Betsy was an extravert, and she shared her verts with me. She turned strangers into pals with a smile, a wink, a snuggle. She was Zen. She lived the moment. No schmaltz about the past. The future? No worries, mate. The Eternal Now is all. She made it ok for me to be silly ol’ impromptu me, laffin’ and sratchin’. I open doors for pretty gals—They say, “Thank you.” I say, “That’ll be 25 cents.” Sometimes, I get a quarter. I keep it. Once, in a post office, I’m on my way out. An angst-ridden lady’s in front of me. I know she won’t hold the door for me. I let it spring back and clobber my foot—Smack! Ouch! I hold my “wounded” nose and stagger out onto the parking lot where I’m suddenly Charlie Chaplin doing his dance of pain. Onlookers smile. Not the lady! Without stopping, she turns her head, just a tad, for a mere glance, a sniff, a tsk tsk, and she’s off like a shot to far more pressing matters. Yahooo! That one was for you, Betsy!

We joshed a lot. She told us about playing Peter Pan outdoors in Wahsington D.C. Spectacularly, she flew thru a grove of trees, out and over her cringing audience. I told her, “Betsy, you shoulda sung I won’t throw up!”

 In “Love Letters” I played Andy Ladd—Betsy played Melissa Gardner. They were born in 1930. They met in school in ‘37, when they began their correspondence, continuing until Melissa’s death in ‘85. Countless times we put on our show. Three times we put on our show hereabouts at a middle school, a hospital, a church. Three times Betsy stayed with us. She slept in the upstairs back bedroom, the Betsy Room. Her pictures are all over the house. So is her spirit.

“Love Letters” opens with the simplest of sets, a table and two chairs. Andy and Melissa enter from opposite sides and sit, and the play begins. Andy reads: “Andrew Makepeace Ladd III accepts with pleasure the kind invitation of Mr. and Mrs. Gilbert Channing Gardner for a birthday party in honor of their daughter Melissa on April 19th, 1937 at half-past three O’Clock…” After the party, Melissa writes and thanks Andy for the book THE LOST PRINCESS OF OZ. They’re off on their long journey, never losing touch, thanks to the power of their love letters. Betsy and I didn’t look at each other during the show. We looked out into the audience, now and then. Mostly, we just read the letters. Melissa dies. Andy writes his last letter, this to Melissa’s mother: “Dear Mrs. Gardner, I think the first letter I ever wrote was to you. Now, I’m writing you again about Melissa’s death. As I write this letter to you, I feel I’m writing it also to her. I really don’t know how I’ll get along without her. I know now that I loved her. I loved her even from the day I met her, when she walked into the second grade, looking like the lost princess of Oz. She was at the heart of my life, and already I miss her desperately. I just wanted to say this to you and to her. Sincerely, Andy Ladd.” And Melissa, who has been hovering, says, “Thank you, Andy.” The end. Then, Betsy and I got up from our chairs and walked around to the front of the table and looked at each other for the first time. We kissed. Remember, Betsy? We love you, even from the day we met you. We hope you are hovering. Please keep on hovering. This is my last love letter to you. Here’s a poem 4 U. Y? Because we haiku: Hey, Betsy Palmer! How wondrous our love for you. Then, now, forever…Good night, Sweet princess, wherever you are.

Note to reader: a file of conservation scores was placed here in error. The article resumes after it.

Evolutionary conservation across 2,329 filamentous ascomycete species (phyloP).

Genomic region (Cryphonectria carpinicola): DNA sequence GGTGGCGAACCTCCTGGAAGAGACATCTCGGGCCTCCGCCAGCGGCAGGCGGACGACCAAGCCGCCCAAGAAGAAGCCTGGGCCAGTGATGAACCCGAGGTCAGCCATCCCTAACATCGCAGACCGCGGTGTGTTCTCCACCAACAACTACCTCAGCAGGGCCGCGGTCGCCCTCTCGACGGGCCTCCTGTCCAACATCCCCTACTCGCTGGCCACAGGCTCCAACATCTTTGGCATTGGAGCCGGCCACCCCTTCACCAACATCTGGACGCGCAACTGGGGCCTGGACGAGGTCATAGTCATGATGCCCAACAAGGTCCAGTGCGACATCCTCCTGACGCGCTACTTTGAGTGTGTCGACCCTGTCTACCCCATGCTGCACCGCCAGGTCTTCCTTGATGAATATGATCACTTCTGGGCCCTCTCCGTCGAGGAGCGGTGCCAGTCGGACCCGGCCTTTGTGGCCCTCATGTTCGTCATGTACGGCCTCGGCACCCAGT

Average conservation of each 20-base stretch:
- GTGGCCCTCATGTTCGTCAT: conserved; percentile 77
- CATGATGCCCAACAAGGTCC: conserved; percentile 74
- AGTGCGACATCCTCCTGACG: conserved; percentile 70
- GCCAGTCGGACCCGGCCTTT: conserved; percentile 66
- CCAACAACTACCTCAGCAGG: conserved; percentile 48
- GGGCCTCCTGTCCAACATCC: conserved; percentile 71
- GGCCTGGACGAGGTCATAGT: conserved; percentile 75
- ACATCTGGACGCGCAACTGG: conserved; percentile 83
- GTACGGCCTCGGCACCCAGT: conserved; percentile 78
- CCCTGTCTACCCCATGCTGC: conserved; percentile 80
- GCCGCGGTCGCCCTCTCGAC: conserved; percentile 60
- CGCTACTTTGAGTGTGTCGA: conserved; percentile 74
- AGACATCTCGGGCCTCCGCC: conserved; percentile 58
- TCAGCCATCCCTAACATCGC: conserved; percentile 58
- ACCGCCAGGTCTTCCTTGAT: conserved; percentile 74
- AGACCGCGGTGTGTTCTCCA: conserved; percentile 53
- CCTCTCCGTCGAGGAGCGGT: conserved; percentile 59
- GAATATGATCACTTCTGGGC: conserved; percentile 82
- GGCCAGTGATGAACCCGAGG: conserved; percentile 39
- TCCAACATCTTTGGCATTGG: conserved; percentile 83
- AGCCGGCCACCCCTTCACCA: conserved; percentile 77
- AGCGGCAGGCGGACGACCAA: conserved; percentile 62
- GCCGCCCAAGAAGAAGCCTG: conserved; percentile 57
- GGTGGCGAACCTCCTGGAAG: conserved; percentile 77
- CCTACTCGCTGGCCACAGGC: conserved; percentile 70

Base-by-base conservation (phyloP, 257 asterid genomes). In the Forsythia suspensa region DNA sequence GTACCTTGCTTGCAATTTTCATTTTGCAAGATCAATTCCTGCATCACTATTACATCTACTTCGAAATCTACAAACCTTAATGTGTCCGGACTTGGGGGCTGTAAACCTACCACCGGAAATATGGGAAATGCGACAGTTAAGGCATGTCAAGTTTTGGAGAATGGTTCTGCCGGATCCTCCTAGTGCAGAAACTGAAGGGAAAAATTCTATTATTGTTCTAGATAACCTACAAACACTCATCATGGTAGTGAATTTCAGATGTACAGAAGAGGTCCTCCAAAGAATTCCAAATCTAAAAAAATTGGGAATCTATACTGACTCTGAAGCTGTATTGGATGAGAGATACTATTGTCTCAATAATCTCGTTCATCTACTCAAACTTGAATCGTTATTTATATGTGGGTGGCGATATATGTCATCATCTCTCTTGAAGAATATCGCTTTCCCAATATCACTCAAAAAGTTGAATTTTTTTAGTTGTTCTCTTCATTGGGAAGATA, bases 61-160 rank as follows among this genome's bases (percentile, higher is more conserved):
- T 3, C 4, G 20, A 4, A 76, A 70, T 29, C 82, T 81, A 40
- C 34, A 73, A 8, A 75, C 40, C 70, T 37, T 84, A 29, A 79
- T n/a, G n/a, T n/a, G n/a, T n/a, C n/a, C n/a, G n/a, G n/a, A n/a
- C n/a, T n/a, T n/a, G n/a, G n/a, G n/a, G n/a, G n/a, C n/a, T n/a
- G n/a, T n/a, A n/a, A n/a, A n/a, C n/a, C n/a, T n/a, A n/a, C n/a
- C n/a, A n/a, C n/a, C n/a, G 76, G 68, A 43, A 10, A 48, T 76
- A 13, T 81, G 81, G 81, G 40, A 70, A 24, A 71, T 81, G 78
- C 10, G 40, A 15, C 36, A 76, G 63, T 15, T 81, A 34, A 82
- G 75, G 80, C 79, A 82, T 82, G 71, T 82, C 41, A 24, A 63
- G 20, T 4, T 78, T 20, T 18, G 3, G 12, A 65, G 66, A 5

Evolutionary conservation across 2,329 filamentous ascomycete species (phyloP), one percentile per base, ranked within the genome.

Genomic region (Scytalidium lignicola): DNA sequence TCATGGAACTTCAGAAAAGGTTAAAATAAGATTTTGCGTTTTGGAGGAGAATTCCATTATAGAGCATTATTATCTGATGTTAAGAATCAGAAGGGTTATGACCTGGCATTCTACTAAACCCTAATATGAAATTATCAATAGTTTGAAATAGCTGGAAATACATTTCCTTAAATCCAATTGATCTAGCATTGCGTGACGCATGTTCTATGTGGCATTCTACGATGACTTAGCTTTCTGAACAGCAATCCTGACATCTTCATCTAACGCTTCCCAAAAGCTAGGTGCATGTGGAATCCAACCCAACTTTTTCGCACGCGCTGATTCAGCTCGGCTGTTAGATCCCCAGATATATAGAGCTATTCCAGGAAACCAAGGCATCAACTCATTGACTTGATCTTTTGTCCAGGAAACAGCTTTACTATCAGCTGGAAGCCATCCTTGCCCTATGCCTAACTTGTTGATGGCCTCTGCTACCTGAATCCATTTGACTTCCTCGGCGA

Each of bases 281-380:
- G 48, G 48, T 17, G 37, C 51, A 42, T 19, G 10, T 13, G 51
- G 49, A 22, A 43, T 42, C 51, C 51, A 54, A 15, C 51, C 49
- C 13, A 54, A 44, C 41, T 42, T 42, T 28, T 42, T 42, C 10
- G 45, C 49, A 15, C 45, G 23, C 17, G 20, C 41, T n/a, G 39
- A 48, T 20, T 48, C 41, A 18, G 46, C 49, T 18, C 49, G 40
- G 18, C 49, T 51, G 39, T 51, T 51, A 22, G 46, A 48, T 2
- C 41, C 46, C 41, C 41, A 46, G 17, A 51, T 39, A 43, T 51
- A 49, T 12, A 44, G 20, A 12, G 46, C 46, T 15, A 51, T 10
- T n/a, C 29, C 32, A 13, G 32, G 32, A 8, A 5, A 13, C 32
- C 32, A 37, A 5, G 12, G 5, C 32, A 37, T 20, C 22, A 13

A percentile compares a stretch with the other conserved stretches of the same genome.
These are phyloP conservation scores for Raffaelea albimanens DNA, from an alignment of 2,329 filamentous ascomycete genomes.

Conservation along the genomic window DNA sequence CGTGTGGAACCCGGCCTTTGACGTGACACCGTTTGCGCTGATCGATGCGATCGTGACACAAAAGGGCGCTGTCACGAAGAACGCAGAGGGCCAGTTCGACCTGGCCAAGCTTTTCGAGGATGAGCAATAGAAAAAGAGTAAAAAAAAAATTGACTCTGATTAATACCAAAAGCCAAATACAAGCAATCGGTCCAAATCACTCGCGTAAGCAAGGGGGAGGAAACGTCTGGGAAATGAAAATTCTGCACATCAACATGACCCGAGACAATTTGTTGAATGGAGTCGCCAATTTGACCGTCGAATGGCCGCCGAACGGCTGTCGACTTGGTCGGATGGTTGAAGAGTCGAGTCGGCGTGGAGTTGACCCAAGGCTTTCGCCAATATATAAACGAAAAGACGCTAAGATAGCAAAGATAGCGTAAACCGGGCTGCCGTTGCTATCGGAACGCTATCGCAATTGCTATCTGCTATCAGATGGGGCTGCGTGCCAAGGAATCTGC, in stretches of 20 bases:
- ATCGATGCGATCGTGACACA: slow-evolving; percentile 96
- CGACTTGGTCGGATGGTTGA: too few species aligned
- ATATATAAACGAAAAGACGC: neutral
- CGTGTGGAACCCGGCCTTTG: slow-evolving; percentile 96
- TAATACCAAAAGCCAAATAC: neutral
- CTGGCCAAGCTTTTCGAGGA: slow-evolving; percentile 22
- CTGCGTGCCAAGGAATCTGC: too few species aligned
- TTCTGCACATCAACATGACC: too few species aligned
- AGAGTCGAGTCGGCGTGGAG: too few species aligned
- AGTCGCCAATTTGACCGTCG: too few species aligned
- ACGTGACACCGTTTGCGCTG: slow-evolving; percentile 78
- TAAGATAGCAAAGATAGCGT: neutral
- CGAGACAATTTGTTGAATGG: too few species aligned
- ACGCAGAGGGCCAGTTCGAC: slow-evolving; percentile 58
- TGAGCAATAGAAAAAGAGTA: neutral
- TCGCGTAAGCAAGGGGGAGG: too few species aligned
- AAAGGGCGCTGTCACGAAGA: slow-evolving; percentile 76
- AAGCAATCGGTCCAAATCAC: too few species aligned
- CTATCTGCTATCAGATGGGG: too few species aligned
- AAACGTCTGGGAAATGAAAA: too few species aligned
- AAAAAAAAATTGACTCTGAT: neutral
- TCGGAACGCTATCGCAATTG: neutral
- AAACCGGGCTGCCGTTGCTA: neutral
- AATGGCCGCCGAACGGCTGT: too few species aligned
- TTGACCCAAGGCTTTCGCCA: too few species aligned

—Love, Babs and Hutch